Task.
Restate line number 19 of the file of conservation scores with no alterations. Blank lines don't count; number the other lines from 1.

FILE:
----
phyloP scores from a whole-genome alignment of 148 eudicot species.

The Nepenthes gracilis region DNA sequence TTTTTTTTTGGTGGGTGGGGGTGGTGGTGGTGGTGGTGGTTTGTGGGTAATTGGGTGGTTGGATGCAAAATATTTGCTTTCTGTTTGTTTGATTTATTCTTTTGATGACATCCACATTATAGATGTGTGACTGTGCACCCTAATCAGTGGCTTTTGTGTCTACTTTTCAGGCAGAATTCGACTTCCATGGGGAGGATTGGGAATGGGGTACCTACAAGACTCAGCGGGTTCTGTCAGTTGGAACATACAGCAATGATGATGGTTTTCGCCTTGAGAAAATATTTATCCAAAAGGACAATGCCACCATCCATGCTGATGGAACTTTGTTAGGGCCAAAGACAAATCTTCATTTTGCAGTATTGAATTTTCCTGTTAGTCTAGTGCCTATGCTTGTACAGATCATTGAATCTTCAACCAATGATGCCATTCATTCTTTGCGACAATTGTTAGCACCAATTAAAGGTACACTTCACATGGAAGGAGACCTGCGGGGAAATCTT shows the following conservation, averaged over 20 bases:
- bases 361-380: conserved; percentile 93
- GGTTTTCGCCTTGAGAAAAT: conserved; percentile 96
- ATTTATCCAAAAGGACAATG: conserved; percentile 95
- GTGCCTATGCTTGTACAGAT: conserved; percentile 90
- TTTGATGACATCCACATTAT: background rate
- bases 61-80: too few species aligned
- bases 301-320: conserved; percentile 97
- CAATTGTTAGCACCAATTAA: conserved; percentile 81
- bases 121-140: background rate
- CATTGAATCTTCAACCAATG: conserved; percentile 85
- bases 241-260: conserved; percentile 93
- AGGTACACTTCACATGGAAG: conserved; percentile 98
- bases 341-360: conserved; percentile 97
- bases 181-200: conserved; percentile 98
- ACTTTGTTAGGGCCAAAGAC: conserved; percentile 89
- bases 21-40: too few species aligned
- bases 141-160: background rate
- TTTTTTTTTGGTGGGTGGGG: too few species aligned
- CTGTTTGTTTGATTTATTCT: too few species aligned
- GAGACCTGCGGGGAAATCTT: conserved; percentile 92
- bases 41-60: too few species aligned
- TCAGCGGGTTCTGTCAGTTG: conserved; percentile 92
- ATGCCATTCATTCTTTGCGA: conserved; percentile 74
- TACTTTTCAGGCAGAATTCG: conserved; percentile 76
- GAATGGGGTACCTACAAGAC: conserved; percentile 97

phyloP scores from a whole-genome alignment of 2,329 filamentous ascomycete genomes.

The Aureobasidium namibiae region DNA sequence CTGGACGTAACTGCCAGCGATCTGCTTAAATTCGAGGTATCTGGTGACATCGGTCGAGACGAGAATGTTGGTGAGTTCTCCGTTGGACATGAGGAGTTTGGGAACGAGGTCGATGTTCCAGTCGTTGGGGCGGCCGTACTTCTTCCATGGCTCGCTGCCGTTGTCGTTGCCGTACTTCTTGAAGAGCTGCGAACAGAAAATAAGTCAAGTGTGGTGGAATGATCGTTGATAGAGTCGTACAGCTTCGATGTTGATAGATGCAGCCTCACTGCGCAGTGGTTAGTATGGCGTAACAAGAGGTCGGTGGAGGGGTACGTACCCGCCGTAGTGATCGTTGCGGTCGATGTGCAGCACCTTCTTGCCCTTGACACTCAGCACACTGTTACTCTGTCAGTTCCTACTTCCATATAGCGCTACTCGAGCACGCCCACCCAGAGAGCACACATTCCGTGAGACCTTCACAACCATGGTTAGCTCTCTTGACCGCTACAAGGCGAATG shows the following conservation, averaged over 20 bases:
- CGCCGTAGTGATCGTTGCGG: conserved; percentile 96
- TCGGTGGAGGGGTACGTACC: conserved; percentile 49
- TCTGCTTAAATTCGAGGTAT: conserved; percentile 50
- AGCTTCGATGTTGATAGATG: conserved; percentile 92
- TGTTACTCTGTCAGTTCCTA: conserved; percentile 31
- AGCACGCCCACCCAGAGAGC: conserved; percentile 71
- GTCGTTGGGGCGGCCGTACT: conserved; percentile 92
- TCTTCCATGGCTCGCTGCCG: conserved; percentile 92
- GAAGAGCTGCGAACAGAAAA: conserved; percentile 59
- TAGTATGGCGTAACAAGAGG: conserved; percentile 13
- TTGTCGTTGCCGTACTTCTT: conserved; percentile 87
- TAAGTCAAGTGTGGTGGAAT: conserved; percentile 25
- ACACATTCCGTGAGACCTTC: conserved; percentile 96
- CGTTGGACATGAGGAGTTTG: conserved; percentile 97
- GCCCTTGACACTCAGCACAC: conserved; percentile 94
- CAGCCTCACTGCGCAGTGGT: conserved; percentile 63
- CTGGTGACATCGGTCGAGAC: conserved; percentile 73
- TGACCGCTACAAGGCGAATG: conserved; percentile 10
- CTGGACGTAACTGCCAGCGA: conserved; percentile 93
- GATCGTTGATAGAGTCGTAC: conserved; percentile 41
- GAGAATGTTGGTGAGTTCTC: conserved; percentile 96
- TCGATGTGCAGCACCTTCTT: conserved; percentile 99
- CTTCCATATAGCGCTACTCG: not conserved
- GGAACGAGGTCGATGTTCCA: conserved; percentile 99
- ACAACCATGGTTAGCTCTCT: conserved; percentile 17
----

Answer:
- bases 141-160: background rate